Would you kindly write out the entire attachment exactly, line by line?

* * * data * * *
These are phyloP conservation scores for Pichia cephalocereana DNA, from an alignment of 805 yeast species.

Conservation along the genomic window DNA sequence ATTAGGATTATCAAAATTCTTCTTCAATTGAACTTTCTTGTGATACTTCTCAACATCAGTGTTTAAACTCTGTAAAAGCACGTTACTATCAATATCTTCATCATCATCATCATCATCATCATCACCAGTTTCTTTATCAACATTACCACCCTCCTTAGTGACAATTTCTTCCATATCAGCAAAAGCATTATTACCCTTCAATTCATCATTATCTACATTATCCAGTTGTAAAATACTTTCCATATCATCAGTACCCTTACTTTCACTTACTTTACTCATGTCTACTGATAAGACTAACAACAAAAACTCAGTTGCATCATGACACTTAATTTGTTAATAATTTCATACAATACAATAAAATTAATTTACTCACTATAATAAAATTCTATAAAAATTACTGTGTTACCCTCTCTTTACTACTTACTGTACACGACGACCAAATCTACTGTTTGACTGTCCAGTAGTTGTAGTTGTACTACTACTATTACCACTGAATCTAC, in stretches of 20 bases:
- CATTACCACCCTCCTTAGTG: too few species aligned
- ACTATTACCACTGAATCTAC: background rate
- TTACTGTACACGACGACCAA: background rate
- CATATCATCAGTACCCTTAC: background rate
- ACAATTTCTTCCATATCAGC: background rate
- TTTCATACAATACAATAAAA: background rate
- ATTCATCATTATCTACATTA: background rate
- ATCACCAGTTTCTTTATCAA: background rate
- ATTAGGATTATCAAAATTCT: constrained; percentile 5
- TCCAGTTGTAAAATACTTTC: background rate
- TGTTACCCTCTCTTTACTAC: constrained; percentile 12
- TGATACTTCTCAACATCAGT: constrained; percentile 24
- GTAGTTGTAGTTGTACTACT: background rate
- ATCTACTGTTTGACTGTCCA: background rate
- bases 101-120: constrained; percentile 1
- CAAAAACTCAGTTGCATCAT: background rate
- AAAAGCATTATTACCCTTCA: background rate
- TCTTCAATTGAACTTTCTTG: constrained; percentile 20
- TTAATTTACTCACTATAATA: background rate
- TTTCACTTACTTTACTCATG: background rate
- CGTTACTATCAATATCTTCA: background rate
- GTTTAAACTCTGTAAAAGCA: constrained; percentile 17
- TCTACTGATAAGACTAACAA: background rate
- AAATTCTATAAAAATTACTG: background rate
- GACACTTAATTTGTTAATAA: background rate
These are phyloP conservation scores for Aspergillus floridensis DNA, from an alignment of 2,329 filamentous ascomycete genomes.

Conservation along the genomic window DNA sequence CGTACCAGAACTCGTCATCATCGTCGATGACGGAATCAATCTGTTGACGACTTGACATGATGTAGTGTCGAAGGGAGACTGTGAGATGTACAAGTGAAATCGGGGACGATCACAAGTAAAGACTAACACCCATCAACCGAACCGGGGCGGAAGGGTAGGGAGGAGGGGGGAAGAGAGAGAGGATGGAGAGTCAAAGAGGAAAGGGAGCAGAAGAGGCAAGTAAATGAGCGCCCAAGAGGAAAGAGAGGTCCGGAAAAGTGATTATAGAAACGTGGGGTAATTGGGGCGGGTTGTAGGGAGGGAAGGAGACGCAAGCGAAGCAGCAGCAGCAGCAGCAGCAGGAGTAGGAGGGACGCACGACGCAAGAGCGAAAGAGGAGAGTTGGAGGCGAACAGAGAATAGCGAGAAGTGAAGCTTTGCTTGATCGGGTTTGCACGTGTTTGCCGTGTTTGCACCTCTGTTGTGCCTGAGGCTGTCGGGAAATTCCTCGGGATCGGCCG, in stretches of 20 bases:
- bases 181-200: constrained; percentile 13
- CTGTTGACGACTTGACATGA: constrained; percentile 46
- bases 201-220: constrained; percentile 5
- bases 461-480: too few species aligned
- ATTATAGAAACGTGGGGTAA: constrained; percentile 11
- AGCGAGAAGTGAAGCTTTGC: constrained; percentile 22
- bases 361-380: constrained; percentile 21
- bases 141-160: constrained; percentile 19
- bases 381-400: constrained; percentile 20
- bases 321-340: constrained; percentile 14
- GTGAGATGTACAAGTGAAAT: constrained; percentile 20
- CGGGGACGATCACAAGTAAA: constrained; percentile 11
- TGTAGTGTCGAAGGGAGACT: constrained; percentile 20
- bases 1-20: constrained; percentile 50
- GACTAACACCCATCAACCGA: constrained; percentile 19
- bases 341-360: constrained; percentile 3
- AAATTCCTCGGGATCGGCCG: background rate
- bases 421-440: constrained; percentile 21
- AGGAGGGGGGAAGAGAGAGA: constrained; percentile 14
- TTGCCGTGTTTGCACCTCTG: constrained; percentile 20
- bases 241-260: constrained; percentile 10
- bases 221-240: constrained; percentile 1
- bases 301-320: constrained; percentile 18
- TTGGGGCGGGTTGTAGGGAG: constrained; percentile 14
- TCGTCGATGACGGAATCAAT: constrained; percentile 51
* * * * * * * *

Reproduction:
These are phyloP conservation scores for Pichia cephalocereana DNA, from an alignment of 805 yeast species.

Conservation along the genomic window DNA sequence ATTAGGATTATCAAAATTCTTCTTCAATTGAACTTTCTTGTGATACTTCTCAACATCAGTGTTTAAACTCTGTAAAAGCACGTTACTATCAATATCTTCATCATCATCATCATCATCATCATCACCAGTTTCTTTATCAACATTACCACCCTCCTTAGTGACAATTTCTTCCATATCAGCAAAAGCATTATTACCCTTCAATTCATCATTATCTACATTATCCAGTTGTAAAATACTTTCCATATCATCAGTACCCTTACTTTCACTTACTTTACTCATGTCTACTGATAAGACTAACAACAAAAACTCAGTTGCATCATGACACTTAATTTGTTAATAATTTCATACAATACAATAAAATTAATTTACTCACTATAATAAAATTCTATAAAAATTACTGTGTTACCCTCTCTTTACTACTTACTGTACACGACGACCAAATCTACTGTTTGACTGTCCAGTAGTTGTAGTTGTACTACTACTATTACCACTGAATCTAC, in stretches of 20 bases:
- CATTACCACCCTCCTTAGTG: too few species aligned
- ACTATTACCACTGAATCTAC: background rate
- TTACTGTACACGACGACCAA: background rate
- CATATCATCAGTACCCTTAC: background rate
- ACAATTTCTTCCATATCAGC: background rate
- TTTCATACAATACAATAAAA: background rate
- ATTCATCATTATCTACATTA: background rate
- ATCACCAGTTTCTTTATCAA: background rate
- ATTAGGATTATCAAAATTCT: constrained; percentile 5
- TCCAGTTGTAAAATACTTTC: background rate
- TGTTACCCTCTCTTTACTAC: constrained; percentile 12
- TGATACTTCTCAACATCAGT: constrained; percentile 24
- GTAGTTGTAGTTGTACTACT: background rate
- ATCTACTGTTTGACTGTCCA: background rate
- bases 101-120: constrained; percentile 1
- CAAAAACTCAGTTGCATCAT: background rate
- AAAAGCATTATTACCCTTCA: background rate
- TCTTCAATTGAACTTTCTTG: constrained; percentile 20
- TTAATTTACTCACTATAATA: background rate
- TTTCACTTACTTTACTCATG: background rate
- CGTTACTATCAATATCTTCA: background rate
- GTTTAAACTCTGTAAAAGCA: constrained; percentile 17
- TCTACTGATAAGACTAACAA: background rate
- AAATTCTATAAAAATTACTG: background rate
- GACACTTAATTTGTTAATAA: background rate
These are phyloP conservation scores for Aspergillus floridensis DNA, from an alignment of 2,329 filamentous ascomycete genomes.

Conservation along the genomic window DNA sequence CGTACCAGAACTCGTCATCATCGTCGATGACGGAATCAATCTGTTGACGACTTGACATGATGTAGTGTCGAAGGGAGACTGTGAGATGTACAAGTGAAATCGGGGACGATCACAAGTAAAGACTAACACCCATCAACCGAACCGGGGCGGAAGGGTAGGGAGGAGGGGGGAAGAGAGAGAGGATGGAGAGTCAAAGAGGAAAGGGAGCAGAAGAGGCAAGTAAATGAGCGCCCAAGAGGAAAGAGAGGTCCGGAAAAGTGATTATAGAAACGTGGGGTAATTGGGGCGGGTTGTAGGGAGGGAAGGAGACGCAAGCGAAGCAGCAGCAGCAGCAGCAGCAGGAGTAGGAGGGACGCACGACGCAAGAGCGAAAGAGGAGAGTTGGAGGCGAACAGAGAATAGCGAGAAGTGAAGCTTTGCTTGATCGGGTTTGCACGTGTTTGCCGTGTTTGCACCTCTGTTGTGCCTGAGGCTGTCGGGAAATTCCTCGGGATCGGCCG, in stretches of 20 bases:
- bases 181-200: constrained; percentile 13
- CTGTTGACGACTTGACATGA: constrained; percentile 46
- bases 201-220: constrained; percentile 5
- bases 461-480: too few species aligned
- ATTATAGAAACGTGGGGTAA: constrained; percentile 11
- AGCGAGAAGTGAAGCTTTGC: constrained; percentile 22
- bases 361-380: constrained; percentile 21
- bases 141-160: constrained; percentile 19
- bases 381-400: constrained; percentile 20
- bases 321-340: constrained; percentile 14
- GTGAGATGTACAAGTGAAAT: constrained; percentile 20
- CGGGGACGATCACAAGTAAA: constrained; percentile 11
- TGTAGTGTCGAAGGGAGACT: constrained; percentile 20
- bases 1-20: constrained; percentile 50
- GACTAACACCCATCAACCGA: constrained; percentile 19
- bases 341-360: constrained; percentile 3
- AAATTCCTCGGGATCGGCCG: background rate
- bases 421-440: constrained; percentile 21
- AGGAGGGGGGAAGAGAGAGA: constrained; percentile 14
- TTGCCGTGTTTGCACCTCTG: constrained; percentile 20
- bases 241-260: constrained; percentile 10
- bases 221-240: constrained; percentile 1
- bases 301-320: constrained; percentile 18
- TTGGGGCGGGTTGTAGGGAG: constrained; percentile 14
- TCGTCGATGACGGAATCAAT: constrained; percentile 51